NBC television may call its reality show "a new social
experiment" but both APA and the American Academy of Child and
Adolescent Psychiatry (AACAP) have a few other choice words to describe"
The Baby Borrowers."
On the show five adolescent couples become temporary "parents"
to "babies, toddlers, pre-teens and their pets, teenagers, and senior
citizens." The babies and children are lent to the show by their
parents; the babies are aged 6 months to 11 months. The parents, some of whom
are teenagers themselves, "are stationed next door," NBC
explained, "watching via monitor and able to step in at any
After the teen couples "parent" the baby for three days, the
babies are returned to their real parents, and the teens then get a toddler,
and so on. The goal of the show, the network says, is to show these teens what
the future will hold when they reach adulthood and to make them assess whether
they want a future with their current boyfriend or girlfriend.
The network considers the show "an intriguing social
APA President Nada Stotland, M.D., M.P.H., expressed outrage at the show in
a July 28 press release, stating that "APA deplores the use of babies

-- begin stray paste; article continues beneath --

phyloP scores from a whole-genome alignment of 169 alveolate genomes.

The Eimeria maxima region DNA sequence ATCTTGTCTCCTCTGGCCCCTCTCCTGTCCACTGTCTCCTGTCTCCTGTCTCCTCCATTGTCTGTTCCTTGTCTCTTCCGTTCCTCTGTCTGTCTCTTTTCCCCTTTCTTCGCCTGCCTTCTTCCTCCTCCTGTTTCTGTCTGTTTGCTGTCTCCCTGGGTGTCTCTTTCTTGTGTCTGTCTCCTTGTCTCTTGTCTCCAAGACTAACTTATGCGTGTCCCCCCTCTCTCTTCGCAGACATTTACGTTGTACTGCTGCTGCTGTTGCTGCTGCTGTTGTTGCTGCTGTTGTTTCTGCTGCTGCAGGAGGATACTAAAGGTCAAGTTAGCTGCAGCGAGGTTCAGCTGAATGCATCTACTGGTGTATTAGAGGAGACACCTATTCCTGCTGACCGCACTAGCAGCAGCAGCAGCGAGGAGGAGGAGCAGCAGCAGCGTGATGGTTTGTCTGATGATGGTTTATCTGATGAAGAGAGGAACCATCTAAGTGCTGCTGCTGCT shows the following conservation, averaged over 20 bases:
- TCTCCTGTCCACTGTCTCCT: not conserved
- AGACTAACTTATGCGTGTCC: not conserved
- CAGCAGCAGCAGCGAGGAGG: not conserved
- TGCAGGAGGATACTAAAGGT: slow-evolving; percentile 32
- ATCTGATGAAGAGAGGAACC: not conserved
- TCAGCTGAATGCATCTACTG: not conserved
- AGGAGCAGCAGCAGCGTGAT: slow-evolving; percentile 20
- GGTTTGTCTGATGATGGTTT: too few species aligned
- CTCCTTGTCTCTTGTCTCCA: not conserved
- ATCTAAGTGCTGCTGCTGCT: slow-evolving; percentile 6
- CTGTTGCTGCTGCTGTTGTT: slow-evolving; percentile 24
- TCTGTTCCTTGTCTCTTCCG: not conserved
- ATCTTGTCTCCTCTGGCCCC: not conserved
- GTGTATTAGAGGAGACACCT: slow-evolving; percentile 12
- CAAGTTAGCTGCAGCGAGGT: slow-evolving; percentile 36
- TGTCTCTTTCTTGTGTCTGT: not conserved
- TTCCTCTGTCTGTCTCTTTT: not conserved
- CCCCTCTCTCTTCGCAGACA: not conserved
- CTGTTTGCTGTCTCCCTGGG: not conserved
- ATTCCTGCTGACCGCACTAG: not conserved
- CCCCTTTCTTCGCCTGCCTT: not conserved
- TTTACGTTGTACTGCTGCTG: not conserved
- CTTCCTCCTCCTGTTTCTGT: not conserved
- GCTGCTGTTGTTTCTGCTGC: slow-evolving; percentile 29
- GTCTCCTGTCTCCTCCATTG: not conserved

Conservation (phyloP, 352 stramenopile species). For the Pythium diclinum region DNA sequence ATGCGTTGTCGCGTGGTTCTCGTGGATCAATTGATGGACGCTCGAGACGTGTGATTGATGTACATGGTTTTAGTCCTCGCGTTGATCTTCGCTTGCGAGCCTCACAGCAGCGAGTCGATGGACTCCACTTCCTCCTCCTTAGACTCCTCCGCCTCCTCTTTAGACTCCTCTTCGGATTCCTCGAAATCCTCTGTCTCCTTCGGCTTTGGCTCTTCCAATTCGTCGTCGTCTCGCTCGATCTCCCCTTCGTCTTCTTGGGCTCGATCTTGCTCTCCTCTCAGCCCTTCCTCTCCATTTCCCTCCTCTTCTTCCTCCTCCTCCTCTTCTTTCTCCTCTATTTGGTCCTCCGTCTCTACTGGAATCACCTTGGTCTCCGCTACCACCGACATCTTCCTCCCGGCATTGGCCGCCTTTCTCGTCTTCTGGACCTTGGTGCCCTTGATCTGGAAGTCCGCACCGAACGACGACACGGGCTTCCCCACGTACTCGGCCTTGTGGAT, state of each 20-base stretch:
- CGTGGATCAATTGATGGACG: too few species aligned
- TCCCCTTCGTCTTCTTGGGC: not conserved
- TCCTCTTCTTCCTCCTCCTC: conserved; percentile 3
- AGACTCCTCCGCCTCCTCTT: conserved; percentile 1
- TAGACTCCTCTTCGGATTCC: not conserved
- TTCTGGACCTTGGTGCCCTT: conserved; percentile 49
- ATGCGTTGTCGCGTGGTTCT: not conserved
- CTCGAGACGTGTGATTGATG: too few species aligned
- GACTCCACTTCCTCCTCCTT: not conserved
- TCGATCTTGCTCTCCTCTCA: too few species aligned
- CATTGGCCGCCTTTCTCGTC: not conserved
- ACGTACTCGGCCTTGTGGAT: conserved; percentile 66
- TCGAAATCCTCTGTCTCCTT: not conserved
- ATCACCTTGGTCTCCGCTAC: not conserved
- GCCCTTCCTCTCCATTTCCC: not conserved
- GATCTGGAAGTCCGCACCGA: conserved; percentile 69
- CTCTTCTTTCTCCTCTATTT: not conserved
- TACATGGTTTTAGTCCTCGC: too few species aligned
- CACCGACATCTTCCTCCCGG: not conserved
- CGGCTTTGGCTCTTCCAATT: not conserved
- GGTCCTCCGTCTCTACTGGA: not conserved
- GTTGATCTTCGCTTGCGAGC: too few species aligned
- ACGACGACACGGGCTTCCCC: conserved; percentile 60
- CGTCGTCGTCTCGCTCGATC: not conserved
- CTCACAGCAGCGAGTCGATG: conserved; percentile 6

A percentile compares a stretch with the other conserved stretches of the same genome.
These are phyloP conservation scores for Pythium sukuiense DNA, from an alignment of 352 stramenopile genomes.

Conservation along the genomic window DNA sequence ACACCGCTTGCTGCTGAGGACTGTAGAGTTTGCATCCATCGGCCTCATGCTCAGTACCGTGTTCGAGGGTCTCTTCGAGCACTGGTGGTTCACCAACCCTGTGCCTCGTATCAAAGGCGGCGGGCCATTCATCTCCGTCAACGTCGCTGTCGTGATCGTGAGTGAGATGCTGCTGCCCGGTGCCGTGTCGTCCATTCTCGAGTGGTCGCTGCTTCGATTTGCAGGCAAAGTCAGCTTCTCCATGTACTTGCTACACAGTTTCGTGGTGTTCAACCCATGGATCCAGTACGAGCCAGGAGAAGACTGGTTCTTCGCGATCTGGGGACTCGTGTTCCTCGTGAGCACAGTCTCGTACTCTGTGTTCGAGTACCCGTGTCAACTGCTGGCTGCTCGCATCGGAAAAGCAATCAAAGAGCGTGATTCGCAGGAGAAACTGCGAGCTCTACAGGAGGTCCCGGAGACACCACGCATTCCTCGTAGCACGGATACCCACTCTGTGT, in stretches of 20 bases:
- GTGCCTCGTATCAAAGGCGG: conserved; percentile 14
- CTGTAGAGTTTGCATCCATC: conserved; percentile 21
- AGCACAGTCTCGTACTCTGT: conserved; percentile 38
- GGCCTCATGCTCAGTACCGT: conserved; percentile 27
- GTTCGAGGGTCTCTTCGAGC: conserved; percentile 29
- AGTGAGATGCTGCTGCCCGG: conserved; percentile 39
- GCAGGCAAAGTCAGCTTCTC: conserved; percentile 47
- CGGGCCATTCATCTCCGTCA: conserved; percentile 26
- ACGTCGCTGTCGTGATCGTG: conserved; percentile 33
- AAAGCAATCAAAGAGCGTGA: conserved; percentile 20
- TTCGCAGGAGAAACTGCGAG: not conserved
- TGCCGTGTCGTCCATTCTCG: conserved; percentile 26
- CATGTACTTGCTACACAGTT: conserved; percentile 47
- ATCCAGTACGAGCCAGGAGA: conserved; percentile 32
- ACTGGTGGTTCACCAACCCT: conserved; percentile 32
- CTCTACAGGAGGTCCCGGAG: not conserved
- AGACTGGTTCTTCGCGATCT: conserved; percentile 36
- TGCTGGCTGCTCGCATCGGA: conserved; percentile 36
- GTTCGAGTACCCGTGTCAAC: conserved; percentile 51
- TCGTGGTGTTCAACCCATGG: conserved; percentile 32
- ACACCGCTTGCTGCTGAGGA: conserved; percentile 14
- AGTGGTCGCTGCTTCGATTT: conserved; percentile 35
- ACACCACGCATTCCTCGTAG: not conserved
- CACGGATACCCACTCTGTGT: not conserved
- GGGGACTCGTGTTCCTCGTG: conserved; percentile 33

and toddlers as props or experimental subjects for a television
"It is inappropriate and sometimes harmful to remove very young
children from their families and familiar environments," Stotland
emphasized, "and the level of harm may not be apparent on simple
observation. Since the program is meant to reveal whether the 'borrowers' are
competent to care for these children, at least some of the children will have
been exposed to incompetent and confused caregivers and to whatever
problematic situations arose as the caregivers struggled with each
AACAP also found little to like in the show, emphasizing in a July 2 letter
from AACAP President Robert Hendren, D.O., to Jeff Zucker, president of NBC
Universal, that "separating babies and toddlers from their caregivers
for extended periods of time can lead children to feel distress and anxiety.
After prolonged separation," AACAP said, "a child can feel
distrust for his or her primary caregiver. This can damage a healthy
attachment and a child's sense of safety and security."
Because of the serious potential that infants and toddlers could be harmed,
AACAP has called on NBC to stop airing the show, stressing that the network
should not be gambling with a child's sense of security.
"Although it is laudable to educate teens about the great
responsibility of parenting, a more constructive approach would have been to
have the teenagers shadow a family of a toddler or baby, keeping parents
close," AACAP suggested.
Stotland called on NBC to refrain from ever rerunning the show and"
to use every means to discourage the use of episodes in parenting
classes or other venues where they might well be shown."